- The low U.S. unemployment rate dipped from 3.9% to 3.8% in May, continuing a year-long downward trend. The Bureau of Labor Statistics' monthly employment report showed a gain of 223,000 nonfarm jobs for the month. Job growth occurred across several industries.
- Retail picked up 31,000 jobs, healthcare added 29,000 and construction gained 25,000. Professional and technical services, transportation and warehousing, and manufacturing also experienced growth.
- Among worker groups, unemployment rates decreased for African Americans (5.9%), adult men (3.5%) and Asians (2.1%) in May. The rates of discouraged and underemployed workers remained largely unchanged.
The already tight labor market constricted even further with the unemployment rate dipping slightly for two consecutive months. Finding candidates to fill jobs will remain a major challenge for employers if the unemployment rate continues to slide, as some economists predict — which will only make the existing skills gaps worse. If employers don't find a way to manage the shortage, business growth could be severely impeded by 2030, one Korn Ferry study showed.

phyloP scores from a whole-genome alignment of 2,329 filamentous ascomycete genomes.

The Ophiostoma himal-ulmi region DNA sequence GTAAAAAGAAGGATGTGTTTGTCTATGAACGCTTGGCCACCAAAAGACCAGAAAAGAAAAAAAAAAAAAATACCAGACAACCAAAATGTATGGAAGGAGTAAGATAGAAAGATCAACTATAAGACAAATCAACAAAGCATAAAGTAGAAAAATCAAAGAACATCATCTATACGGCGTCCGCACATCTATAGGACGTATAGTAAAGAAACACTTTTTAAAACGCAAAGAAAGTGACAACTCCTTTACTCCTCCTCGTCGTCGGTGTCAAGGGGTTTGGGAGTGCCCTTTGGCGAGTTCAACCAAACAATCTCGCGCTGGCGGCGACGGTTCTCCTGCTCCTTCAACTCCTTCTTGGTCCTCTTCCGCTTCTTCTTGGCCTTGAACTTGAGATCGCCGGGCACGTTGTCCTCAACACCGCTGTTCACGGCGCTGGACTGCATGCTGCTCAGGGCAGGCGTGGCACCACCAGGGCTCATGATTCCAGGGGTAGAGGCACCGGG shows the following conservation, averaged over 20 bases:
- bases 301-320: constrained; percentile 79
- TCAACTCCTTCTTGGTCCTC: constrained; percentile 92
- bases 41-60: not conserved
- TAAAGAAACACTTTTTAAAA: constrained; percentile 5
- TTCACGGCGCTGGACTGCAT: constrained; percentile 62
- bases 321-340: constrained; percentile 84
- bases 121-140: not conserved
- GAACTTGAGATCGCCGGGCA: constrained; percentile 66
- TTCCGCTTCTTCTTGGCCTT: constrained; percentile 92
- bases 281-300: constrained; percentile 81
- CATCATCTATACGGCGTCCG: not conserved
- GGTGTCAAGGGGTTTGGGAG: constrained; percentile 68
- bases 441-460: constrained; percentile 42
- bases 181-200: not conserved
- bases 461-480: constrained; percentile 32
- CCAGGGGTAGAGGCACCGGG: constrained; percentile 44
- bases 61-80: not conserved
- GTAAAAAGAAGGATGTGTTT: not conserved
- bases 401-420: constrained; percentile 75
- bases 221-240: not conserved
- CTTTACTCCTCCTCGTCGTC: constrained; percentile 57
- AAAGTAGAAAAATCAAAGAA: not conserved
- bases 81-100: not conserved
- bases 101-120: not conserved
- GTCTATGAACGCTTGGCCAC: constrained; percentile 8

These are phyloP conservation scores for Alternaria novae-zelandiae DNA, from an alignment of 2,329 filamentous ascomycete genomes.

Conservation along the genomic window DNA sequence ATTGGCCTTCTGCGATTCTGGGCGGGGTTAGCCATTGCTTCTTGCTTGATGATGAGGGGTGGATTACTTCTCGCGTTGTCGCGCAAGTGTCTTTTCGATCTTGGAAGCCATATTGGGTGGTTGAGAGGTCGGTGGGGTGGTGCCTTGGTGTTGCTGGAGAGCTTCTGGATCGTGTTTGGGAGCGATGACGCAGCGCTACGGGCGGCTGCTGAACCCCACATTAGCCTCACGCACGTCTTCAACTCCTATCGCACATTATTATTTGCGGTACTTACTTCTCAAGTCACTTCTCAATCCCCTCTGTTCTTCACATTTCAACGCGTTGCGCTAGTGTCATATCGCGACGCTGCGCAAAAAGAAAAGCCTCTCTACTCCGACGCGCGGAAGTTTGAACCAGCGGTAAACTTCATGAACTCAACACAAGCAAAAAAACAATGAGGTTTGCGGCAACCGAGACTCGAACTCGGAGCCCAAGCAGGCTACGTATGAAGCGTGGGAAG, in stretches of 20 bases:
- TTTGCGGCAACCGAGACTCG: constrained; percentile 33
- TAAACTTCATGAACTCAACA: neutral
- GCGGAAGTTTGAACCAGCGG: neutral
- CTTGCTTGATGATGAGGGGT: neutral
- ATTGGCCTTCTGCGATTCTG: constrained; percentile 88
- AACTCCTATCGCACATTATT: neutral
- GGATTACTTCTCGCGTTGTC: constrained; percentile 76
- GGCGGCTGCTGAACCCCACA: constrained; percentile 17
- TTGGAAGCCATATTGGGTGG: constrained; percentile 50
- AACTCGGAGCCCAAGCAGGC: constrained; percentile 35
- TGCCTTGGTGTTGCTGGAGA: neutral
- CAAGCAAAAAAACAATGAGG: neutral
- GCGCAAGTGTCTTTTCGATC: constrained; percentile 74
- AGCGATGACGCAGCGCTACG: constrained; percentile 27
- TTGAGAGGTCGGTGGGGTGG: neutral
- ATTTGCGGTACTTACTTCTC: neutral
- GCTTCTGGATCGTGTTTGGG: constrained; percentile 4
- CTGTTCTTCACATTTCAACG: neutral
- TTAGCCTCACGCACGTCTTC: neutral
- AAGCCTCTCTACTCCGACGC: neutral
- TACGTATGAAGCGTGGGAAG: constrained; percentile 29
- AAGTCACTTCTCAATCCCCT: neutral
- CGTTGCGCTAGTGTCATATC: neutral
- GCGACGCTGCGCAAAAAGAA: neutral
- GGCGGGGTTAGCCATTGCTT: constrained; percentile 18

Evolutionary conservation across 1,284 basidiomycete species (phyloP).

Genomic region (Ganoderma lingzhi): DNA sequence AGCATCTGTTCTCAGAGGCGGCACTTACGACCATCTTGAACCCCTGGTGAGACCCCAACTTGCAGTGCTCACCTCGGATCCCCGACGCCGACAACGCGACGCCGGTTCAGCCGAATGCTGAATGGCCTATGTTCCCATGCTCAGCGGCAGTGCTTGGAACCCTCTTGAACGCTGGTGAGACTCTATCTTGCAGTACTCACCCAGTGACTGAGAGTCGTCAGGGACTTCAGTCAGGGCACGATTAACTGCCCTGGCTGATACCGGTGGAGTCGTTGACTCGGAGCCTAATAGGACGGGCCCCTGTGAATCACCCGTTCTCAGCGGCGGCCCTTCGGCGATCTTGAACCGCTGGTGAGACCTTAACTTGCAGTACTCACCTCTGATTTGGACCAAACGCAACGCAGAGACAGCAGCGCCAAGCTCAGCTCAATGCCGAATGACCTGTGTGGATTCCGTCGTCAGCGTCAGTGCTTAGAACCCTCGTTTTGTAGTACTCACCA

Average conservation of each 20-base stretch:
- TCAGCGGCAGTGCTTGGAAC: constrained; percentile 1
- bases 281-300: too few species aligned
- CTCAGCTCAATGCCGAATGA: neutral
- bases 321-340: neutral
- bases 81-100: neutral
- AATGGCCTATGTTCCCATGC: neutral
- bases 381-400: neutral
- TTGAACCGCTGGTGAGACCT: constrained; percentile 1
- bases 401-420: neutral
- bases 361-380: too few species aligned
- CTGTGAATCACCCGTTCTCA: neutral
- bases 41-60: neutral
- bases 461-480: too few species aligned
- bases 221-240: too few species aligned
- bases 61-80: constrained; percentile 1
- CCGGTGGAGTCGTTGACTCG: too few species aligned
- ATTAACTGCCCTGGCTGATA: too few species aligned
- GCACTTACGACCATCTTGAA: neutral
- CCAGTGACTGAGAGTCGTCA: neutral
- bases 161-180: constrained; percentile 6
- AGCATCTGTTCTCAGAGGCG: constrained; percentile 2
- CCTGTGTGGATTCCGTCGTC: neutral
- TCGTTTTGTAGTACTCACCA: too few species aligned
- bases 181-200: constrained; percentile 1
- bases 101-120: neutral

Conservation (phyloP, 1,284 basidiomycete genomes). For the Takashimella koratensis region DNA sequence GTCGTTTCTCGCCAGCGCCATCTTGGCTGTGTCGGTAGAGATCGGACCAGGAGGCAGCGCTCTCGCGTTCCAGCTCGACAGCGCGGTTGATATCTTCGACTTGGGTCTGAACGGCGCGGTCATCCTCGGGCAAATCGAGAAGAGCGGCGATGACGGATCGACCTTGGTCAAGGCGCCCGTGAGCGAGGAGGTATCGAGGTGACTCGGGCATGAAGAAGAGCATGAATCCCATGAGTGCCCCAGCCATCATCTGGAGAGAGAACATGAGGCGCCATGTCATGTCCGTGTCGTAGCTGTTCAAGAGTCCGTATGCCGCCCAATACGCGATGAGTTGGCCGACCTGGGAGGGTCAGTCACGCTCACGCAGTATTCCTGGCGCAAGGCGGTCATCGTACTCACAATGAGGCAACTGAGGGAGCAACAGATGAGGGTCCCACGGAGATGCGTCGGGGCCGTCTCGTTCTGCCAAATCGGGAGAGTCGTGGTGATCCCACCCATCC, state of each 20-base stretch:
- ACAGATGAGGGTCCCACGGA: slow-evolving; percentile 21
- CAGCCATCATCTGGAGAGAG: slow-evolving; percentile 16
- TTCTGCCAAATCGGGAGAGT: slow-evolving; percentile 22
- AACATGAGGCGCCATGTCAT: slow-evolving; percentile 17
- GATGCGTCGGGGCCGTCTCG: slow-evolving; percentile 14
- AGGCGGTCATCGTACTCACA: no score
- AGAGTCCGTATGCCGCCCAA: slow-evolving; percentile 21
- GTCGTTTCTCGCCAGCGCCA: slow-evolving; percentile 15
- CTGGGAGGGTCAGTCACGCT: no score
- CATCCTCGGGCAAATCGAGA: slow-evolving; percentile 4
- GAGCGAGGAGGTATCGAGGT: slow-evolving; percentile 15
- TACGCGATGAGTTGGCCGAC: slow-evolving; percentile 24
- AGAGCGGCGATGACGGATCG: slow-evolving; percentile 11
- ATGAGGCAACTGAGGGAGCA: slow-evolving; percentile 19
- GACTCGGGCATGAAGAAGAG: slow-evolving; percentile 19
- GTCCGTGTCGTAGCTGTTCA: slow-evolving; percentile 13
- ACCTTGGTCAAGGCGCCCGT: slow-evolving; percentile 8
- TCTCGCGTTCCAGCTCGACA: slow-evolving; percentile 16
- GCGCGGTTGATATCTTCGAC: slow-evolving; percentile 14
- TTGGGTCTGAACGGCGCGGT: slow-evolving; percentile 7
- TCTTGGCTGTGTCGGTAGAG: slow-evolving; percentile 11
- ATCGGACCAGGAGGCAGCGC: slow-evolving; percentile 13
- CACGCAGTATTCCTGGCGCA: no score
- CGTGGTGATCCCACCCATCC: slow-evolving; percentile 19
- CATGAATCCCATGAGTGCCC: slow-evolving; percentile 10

"With the continued tightening of the labor market, finding qualified workers has become a top priority for businesses of all sizes and across most sectors," Richard Wahlquist, president and chief executive officer of the American Staffing Association, said in a written statement. "Closing the growing skills gap through the training, retraining, and upskilling of the American workforce is the new business imperative."
Employers will need to invest in retooling their workers to close the skills gap. To meet that goal, some have teamed up with community initiatives or government agencies to find and train people in a timely manner — essentially forming partnerships to create talent pipelines. The upfront investment could mean long-term gains for employers and a workforce better prepared to fill available jobs.